Crude oil is down 23 cents this morning trading at 93.62 after hitting recent lows yesterday. Brent oil added close to $1 yesterday as news indicated that a deal with Iran would not happen at this week’s meeting. Brent oil is trading at 107.75 down by 12 cents this morning adjusting for yesterday’s climb.
Bloomberg’s most recent report on commodities painted a pretty bleak picture for commodity prices in the near term. While downside risks for energy prices will increase next year, the outlook is more stable than for iron ore, gold and copper, Goldman said in yesterday’s report. Brent crude is seen at $105 a barrel at the end of 2014 from $107.76 this morning.
“We expect the long-awaited shift towards above-trend growth in the U.S. finally to occur, spurred by acceleration in private consumption and business investment,” the Goldman analysts wrote yesterday. At the Fed, “we expect a gradual tapering in bond purchases to begin, most likely in March.”
The U.S. economy may expand 2.6 percent in 2014 from 1.7 percent growth this year, according to the median of analysts’ estimates compiled by Bloomberg. Retail sales climbed in October by the most in three months, data showed yesterday.
In China, the largest consumer of everything from iron ore to copper, economic growth is seen as stable this year after a slowdown in mid-2013 reversed, Goldman said. The preliminary reading released today of a Chinese Purchasing Managers’ Index for November was 50.4, the first decline in four months for the gauge from HSBC Holdings Plc and Markit Economics.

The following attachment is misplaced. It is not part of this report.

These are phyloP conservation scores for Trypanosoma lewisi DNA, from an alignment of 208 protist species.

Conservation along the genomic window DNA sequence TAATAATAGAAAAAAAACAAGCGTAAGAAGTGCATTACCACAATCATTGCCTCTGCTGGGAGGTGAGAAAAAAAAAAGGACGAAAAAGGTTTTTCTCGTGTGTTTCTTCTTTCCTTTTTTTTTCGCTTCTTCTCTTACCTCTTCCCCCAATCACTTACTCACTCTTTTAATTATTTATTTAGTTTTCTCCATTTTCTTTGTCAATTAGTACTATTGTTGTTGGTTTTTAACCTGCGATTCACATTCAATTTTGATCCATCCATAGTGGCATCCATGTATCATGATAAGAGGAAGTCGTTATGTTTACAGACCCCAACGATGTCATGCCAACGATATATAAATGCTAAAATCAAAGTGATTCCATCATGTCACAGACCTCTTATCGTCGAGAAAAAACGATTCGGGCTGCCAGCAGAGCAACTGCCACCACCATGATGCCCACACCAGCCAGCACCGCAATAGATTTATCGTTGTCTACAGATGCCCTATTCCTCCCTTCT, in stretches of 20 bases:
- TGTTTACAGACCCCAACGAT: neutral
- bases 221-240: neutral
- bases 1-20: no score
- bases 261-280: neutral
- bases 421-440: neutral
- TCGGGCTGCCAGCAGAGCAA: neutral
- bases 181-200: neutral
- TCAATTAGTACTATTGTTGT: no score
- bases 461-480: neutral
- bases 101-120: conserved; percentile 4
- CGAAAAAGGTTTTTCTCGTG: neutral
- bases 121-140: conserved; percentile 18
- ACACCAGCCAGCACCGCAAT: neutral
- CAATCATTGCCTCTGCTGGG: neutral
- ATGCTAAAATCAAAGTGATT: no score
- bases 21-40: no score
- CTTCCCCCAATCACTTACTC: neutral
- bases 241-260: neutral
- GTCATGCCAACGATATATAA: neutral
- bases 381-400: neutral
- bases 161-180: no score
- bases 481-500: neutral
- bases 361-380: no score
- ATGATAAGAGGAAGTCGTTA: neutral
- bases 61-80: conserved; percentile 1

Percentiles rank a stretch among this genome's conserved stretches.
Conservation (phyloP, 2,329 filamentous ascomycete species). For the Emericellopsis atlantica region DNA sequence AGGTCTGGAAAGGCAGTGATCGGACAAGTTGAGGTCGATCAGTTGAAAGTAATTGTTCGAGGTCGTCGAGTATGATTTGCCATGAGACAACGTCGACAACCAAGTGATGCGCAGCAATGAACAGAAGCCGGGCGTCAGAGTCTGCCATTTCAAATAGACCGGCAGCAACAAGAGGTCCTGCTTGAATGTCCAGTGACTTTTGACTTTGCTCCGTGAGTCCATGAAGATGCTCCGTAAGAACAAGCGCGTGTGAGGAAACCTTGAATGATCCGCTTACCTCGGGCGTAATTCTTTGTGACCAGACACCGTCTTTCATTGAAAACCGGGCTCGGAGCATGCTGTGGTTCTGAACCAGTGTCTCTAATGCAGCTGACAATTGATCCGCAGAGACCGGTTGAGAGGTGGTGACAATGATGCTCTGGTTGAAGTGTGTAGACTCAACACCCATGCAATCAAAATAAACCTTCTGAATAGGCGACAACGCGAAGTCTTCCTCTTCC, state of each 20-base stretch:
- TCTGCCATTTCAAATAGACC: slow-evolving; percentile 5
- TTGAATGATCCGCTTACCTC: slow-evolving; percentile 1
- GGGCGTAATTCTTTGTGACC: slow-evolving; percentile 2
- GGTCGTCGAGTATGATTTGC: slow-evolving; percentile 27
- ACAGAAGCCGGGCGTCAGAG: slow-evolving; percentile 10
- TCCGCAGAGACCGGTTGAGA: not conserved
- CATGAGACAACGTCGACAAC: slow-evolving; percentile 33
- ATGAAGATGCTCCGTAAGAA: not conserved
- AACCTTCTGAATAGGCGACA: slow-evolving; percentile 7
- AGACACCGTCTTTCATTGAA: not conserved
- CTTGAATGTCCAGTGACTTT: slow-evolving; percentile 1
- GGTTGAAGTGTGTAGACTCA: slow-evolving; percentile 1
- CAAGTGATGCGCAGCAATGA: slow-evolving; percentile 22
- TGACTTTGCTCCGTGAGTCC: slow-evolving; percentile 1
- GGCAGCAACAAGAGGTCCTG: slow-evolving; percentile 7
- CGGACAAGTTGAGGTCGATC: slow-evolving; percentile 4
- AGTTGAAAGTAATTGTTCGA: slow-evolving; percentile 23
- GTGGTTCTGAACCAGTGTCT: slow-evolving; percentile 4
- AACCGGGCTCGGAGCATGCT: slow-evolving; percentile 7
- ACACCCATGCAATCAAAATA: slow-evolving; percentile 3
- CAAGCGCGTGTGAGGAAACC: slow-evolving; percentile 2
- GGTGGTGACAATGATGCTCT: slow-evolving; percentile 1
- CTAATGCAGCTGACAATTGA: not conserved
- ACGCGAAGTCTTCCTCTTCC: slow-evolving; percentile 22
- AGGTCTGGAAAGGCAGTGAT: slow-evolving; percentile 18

WTI slid as much as 0.5 percent in New York. The Federal Reserve may pare its $85 billion in monthly bond purchases “in the coming months” as the economy improves, according to minutes released yesterday from the Federal Open Market Committee’s most recent meeting. U.S. crude stockpiles climbed to the highest level since June, government data show. US oil prices advanced 2.5 percent on Sept. 18, the most in three weeks, after the Fed said it would maintain monthly bond purchases to stimulate growth. The U.S. will account for about 21 percent of global oil demand this year, data from the International Energy Agency in Paris show.
Fed Board members “generally expected that the data would prove consistent with the Committee’s outlook for ongoing improvement in labor market conditions and would thus warrant trimming the pace of purchases in coming months,” according to the record of the FOMC’s two-day gathering that ended Oct. 30.
Natural gas on the other had is flat this morning but continues to trade at the top of its recent range. Natural gas is holding at 3.67 after cold weather blankets the US and the weather forecast for the rest of November and early December showed colder than expected temperatures. Yesterday’s inventory release showed that gas supplies totaled 3.834 trillion cubic feet in the week ended Nov. 8, EIA data show. Inventories were 1.5 percent above the five-year average and down 2 percent from a year earlier. The five-year average stockpile drop for the week ended Nov. 15 is 2 billion cubic feet, according to the EIA. Supplies fell 36 billion in the same period last year.